Graduation Year


Document Type




Degree Name

Doctor of Philosophy (Ph.D.)

Degree Granting Department

Computer Science and Engineering

Major Professor

Srinivas Katkoori, Ph.D.

Committee Member

Sriram Chellapan, Ph.D.

Committee Member

Robert Karam, Ph.D.

Committee Member

Morris Chang, Ph.D.

Committee Member

Ramachandran Kandethody, Ph.D.


Constrained Platforms, Hardware Security, Internet of Medical Things, Machine Learning


Artificial intelligence and ubiquitous sensor systems have seen tremendous advances in recent times, resulting in groundbreaking impact across domains such as healthcare, entertainment, and transportation through a collective ecosystem called the Internet of Things. The advent of 5G and improved wireless networks will further accelerate the research and development of tools in deep learning, sensor systems, and computing platforms by providing improved network latency and bandwidth. While tremendous progress has been made in the Internet of Things, current work has largely focused on building robust applications that leverage the data collected through ubiquitous sensor nodes to provide actionable rules and patterns. Such frameworks do not inherently take into account the issues that come with scale such as privacy, the security of the data, and the ability to provide a completely immersive experience. This is particularly significant since, due to the somewhat limited scope of computing resources, the IoT edge nodes themselves do not process the observed data. Instead, they transmit the collected data to more powerful servers for processing. This information transmission can place strain on the network while introducing security concerns such as eavesdropping and man-in-the-middle attacks.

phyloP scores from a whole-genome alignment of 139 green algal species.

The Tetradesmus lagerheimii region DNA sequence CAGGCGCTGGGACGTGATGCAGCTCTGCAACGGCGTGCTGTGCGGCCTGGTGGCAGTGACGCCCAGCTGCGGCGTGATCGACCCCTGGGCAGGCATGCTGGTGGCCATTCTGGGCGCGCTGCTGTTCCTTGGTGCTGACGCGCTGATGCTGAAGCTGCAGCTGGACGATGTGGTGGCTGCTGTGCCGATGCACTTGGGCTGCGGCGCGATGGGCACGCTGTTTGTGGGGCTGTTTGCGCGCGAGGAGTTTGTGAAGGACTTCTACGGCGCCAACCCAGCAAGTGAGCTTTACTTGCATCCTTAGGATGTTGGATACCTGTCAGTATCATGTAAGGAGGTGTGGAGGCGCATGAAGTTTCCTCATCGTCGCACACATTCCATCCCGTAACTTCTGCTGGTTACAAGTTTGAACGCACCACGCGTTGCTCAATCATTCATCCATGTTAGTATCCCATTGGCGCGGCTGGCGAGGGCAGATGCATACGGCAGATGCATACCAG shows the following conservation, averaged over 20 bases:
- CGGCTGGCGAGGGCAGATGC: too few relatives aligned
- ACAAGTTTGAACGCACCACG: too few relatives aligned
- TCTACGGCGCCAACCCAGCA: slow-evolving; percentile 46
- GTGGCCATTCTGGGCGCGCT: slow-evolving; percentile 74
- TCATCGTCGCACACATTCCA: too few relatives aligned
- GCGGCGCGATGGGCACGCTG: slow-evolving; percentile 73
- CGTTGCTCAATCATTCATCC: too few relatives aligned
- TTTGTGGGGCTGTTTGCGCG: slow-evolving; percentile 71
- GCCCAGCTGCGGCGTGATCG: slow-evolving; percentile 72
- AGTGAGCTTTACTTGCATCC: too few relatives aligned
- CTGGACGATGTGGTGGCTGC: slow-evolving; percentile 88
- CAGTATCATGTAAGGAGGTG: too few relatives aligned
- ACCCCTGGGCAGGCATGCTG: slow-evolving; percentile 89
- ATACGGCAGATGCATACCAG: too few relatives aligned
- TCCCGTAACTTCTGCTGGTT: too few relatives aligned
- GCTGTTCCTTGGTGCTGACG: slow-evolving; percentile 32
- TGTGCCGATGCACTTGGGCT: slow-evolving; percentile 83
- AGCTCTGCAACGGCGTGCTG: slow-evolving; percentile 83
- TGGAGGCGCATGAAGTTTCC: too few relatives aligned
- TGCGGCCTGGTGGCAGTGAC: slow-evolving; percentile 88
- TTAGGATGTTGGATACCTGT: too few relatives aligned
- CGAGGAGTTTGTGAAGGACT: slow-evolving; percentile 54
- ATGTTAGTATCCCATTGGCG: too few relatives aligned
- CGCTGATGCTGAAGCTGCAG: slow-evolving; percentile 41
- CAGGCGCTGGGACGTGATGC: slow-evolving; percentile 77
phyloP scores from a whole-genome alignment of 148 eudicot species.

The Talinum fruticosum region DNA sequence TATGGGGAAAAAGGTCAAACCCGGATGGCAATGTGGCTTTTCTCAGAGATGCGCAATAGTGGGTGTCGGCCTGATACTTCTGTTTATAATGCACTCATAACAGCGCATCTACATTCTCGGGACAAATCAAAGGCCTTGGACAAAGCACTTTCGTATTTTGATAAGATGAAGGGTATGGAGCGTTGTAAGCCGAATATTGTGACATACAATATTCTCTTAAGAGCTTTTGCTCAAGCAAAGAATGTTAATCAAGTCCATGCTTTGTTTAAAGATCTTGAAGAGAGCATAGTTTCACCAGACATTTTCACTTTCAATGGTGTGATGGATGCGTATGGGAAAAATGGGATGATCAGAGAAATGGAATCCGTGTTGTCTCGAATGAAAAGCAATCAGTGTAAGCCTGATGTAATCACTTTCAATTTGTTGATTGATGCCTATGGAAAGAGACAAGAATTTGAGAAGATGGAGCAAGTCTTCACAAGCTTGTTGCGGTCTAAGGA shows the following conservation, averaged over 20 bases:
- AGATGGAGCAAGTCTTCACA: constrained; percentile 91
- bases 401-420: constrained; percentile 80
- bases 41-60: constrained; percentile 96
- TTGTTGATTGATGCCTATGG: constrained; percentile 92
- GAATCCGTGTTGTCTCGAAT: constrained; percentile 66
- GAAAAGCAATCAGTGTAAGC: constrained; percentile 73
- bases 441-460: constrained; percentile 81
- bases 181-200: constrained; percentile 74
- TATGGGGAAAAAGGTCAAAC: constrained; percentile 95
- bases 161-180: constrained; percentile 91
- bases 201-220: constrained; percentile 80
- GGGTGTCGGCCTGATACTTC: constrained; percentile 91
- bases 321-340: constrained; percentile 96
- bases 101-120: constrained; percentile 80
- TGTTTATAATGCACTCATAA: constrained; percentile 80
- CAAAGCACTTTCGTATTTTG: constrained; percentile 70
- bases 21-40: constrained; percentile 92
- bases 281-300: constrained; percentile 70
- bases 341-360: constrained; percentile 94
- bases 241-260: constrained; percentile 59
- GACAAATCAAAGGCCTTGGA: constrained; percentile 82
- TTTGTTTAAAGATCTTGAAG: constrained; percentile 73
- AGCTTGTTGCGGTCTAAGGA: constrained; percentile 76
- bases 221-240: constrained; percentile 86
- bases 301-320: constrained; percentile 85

In this dissertation, we address these concerns by using machine learning as a disruptive tool by developing privacy-aware, lightweight algorithms while evaluating the feasibility of hardware security primitives such as physical unclonable functions (PUFs) for IoT node security. To be specific, we develop unsupervised algorithms for continuous activity monitoring from ubiquitous sensors without any labeled data, which forms the first step to a decentralized learning paradigm. The proposed framework is inherently privacy-preserving by limiting the amount of data transmitted through the network while providing real-time feedback. Second, we analyze the properties of different deep learning approaches with respect to power consumption, memory footprint, and latency and provide design-time optimizations to enable implementation on compute-constrained platforms. Finally, we evaluate the feasibility of using PUF-based authentication for IoT edge nodes by exploring their susceptibility to machine learning attacks. We show that strong PUF architectures are susceptible to a non-invasive machine learning-based cloning attack. We also propose a probabilistic, discriminator model to bolster the security of the PUF-based authentication protocol by identifying possible instances of cloning attacks and bolstering the PUF-based authentication. Combined, these approaches offer a way forward for the development of an IoT framework for continuous activity monitoring that can scale to millions of nodes while ensuring the privacy and security of the observed data. We show that the proposed activity monitoring algorithm can effectively recognize and segment activities from streaming data without any labeled data on constrained platforms with close-to-real-time latency. Our design-time improvements for deep learning algorithms can yield up to 11x reduction in power consumption compared to another FPGA platform with 96x more memory capacity while maintaining the state-of-the-art classification accuracy. Through extensive experiments, we show that strong PUF architectures can be successfully cloned, including those encrypted using two different encryption protocols in DES and AES and with varying degrees of obfuscation. The proposed discriminator can distinguish cloned PUF devices and authentic PUFs with an average accuracy of 96.01% and can be used for rapidly authenticating millions of IoT nodes remotely from the cloud server.